Gift From the Heavens

Our Friday Fictioneers prompt has popped into my In box again thanks to the efforts of our kind host Rochelle Wisoff-Fields over at Addicted to Purple. If you pop over to her blog you can click on the InLinkz blue frog and see other bloggers’ responses — and even add your own. Tossing a special thanks across the pond to CE Ayr at Sound Bite Fiction for contributing this unique photo.

Though I may find this a hard scene to do as a fiction tale, it’s going to be a breeze for me as non-fiction. The minute I saw this picture I remembered an unusual melon-sized rock our cousin Ron and wife Rose had sitting on their coffee table. It was such an unusual shape and color you had to ask for the story behind it.

PHOTO PROMPT© CEAyr

Circa 1928 Ron and his father were making hay in the field beside Old Wives’ Lake when this smoking ball streaked from the sky toward them. They watched in awe as the meteor splashed into the lake followed by a sizzling sound. A cloud of steam rose. Impressed, they went back to their task at hand.

Then came the Dirty Thirties; the shallow lake disappeared. One day Ron was cutting grass in the lake bed when he found this mottled black rock, seemingly spewed from a volcano. He hauled it home and gave it pride of place in their garden.

Canada Becomes Our Home (2)

Once upon a time in Gallowayshire, Scotland, a man named David Vance took a wife named Agnes Jones. The two of them had a number of sons. Sad to say, David was killed in a lightning storm at age thirty-four. After this David’s sons yielded to the lure of the New world, with its offer of farm land for all. Ontario, Canada was being opened up for farming and it sounded good to them.

One of his sons, Joseph, was now a widower with a young son. Together with three of his brothers and their families, he and son John boarded a ship that took them to New York. While in New York he met Sarah, the daughter of Samuel Allen, and she consented to be his wife and go with him to Ontario.Canada flag

They landed in Oxford County about 1835, took up a homestead, and settled down to raise a family right near his brothers. Sarah and Joseph had six sons and one daughter, Sarah Jane.

One of their youngest sons, Samuel, married a Miss Mary Smith, daughter of John Smith and Ruth (Dobson). Mary had had a mishap when she was a young girl: she’d fallen from the roof of a shed or granary and broken her ankles. According to family tradition, the bones didn’t heal right and she was crippled from then on, walking with two canes in her adult years.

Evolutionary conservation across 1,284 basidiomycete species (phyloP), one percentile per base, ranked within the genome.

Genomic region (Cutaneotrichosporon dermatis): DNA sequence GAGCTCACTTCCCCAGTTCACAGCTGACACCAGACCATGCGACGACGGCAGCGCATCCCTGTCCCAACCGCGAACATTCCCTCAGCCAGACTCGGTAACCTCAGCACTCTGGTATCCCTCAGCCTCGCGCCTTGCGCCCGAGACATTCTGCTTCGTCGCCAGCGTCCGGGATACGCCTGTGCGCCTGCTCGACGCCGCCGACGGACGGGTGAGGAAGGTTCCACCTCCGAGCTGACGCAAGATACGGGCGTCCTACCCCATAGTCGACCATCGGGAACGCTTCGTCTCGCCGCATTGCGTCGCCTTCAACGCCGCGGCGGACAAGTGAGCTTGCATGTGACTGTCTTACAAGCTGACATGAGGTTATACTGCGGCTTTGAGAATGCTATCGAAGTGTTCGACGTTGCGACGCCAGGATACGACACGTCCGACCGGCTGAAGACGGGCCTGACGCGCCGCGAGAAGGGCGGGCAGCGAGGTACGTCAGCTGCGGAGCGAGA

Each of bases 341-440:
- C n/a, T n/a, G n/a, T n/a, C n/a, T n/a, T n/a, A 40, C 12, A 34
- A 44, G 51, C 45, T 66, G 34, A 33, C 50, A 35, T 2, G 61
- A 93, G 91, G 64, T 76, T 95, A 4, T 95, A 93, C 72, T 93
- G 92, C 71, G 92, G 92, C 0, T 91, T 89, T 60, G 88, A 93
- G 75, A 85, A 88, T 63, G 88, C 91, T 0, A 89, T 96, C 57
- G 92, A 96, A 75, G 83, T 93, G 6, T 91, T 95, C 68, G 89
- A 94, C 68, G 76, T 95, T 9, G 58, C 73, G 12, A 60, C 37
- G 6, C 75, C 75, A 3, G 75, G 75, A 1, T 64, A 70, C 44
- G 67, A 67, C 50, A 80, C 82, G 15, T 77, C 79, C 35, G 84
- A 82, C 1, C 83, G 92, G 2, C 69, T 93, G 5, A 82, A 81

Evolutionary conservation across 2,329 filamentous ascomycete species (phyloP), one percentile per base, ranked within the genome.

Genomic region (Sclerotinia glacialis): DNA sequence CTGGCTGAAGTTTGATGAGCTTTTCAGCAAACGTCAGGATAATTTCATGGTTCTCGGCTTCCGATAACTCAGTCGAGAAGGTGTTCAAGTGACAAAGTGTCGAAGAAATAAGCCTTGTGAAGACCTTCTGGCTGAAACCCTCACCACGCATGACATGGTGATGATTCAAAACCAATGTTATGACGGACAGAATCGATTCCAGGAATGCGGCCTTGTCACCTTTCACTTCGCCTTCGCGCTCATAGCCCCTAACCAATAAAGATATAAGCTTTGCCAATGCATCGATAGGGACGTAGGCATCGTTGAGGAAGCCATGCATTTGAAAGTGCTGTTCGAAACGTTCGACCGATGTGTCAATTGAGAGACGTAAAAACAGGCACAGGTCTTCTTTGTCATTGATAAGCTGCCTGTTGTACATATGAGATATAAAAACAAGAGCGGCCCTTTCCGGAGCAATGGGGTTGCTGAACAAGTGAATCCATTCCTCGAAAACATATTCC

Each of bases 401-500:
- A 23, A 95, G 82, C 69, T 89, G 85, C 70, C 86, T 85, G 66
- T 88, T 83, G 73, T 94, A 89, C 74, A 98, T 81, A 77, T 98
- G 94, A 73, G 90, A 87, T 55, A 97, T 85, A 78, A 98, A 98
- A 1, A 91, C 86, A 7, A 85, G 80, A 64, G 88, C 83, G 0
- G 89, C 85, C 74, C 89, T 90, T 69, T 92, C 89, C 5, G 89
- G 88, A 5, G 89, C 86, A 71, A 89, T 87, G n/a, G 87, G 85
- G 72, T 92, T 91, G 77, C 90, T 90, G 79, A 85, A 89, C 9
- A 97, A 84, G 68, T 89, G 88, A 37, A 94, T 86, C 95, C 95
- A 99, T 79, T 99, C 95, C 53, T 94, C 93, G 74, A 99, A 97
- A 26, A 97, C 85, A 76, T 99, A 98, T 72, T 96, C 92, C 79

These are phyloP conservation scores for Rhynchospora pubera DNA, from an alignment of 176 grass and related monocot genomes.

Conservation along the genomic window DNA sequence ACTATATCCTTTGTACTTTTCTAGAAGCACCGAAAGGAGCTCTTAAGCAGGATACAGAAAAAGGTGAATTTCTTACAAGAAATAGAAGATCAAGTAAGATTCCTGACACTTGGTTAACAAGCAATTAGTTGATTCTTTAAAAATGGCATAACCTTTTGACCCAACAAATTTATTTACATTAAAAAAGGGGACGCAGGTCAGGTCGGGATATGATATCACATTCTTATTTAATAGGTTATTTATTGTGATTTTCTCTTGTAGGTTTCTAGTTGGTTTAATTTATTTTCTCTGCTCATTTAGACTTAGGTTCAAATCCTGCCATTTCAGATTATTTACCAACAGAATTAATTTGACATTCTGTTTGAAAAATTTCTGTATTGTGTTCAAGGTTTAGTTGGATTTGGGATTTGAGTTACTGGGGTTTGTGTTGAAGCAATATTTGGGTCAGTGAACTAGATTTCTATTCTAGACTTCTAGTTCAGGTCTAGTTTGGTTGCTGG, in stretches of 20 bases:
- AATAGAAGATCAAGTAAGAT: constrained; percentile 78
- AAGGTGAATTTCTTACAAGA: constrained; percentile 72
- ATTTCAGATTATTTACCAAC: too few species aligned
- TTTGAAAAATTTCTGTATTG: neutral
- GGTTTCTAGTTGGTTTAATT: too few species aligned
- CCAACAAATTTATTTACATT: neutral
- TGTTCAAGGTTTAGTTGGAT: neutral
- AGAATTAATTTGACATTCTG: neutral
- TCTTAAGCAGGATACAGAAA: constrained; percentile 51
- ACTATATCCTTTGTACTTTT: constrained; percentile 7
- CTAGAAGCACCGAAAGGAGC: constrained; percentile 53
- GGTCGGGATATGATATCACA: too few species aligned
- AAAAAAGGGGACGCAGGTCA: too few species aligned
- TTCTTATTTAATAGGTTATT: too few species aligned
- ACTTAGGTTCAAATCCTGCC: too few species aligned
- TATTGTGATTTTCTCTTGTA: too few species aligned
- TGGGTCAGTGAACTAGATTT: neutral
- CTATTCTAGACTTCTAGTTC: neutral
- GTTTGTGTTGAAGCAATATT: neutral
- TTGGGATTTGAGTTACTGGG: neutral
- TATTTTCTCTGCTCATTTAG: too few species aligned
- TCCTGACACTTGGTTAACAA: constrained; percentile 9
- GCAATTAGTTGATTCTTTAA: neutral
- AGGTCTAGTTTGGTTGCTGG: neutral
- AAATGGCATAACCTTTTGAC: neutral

Sam and Mary farmed near Listowel, Ontario and had two sons, Allen and William. In the 1890s Sam and Allen felt the call to “Go west”; in the fall of 1899 they boarded the train for Saskatchewan to claim some of the almost-free farm land. Sam’s second son, William, was only 16— too young to file on a homestead — so he stayed in Ontario with his mother.

That fall Sam and Allen each filed on a homestead near Spy Hill, SK. But then they went hunting and Sam was killed when his gun backfired. In the spring Allen went back to Ontario; this was when Mary learned that Sam was dead.

SK flag

Saskatchewan provincial flag

Allen had his work cut out for him when the Vance family arrived in Spy Hill. He had to fulfill the obligations of his own homestead agreement — which involved breaking so many acres and building a home — plus those of his father so that his mother could get her land title. A few years later Allen married a schoolteacher, Miss Emily Turner, born in Grey County, Ontario.

While the Vances were looking toward Saskatchewan and the almost-free 160 acres of farmland, so were certain American farmers. Farmland was filling up fast in the US Midwest, so fathers with a number of sons were thinking they needed more cheap land.

James Henry Harmon was born in Maine and later homesteaded in Iowa, then moved to  Elk River, Minnesota, where my great-grandfather James Welcome Harmon was born.  James II married Mary Wilson and farmed in southern MN until the farmland was all taken up there. James had nine children already and, thinking of opportunity for his sons, he decided to claim one of the cheap homesteads being offered in western Canada. Just before the start of WWI James brought his family to the rich farmland southwest of the town of Melfort.

Leath Falconer and his wife were both born in Scotland, but they decided to find the end of the rainbow near Melfort, SK, together with their two daughters, Thelma & Rebecca. In time Thelma Falconer met up with Floyd Harmon and there was a wedding.

Their daughter Louise married Allen Vance, a younger son of Allen Vance and Emily Turner. and thus I came into the world 11 months after my brother Jim, followed by four siblings. Born here in Sask; grew up on the Canadian prairie. Love this land!

Canada Day wreath

Clearing the Land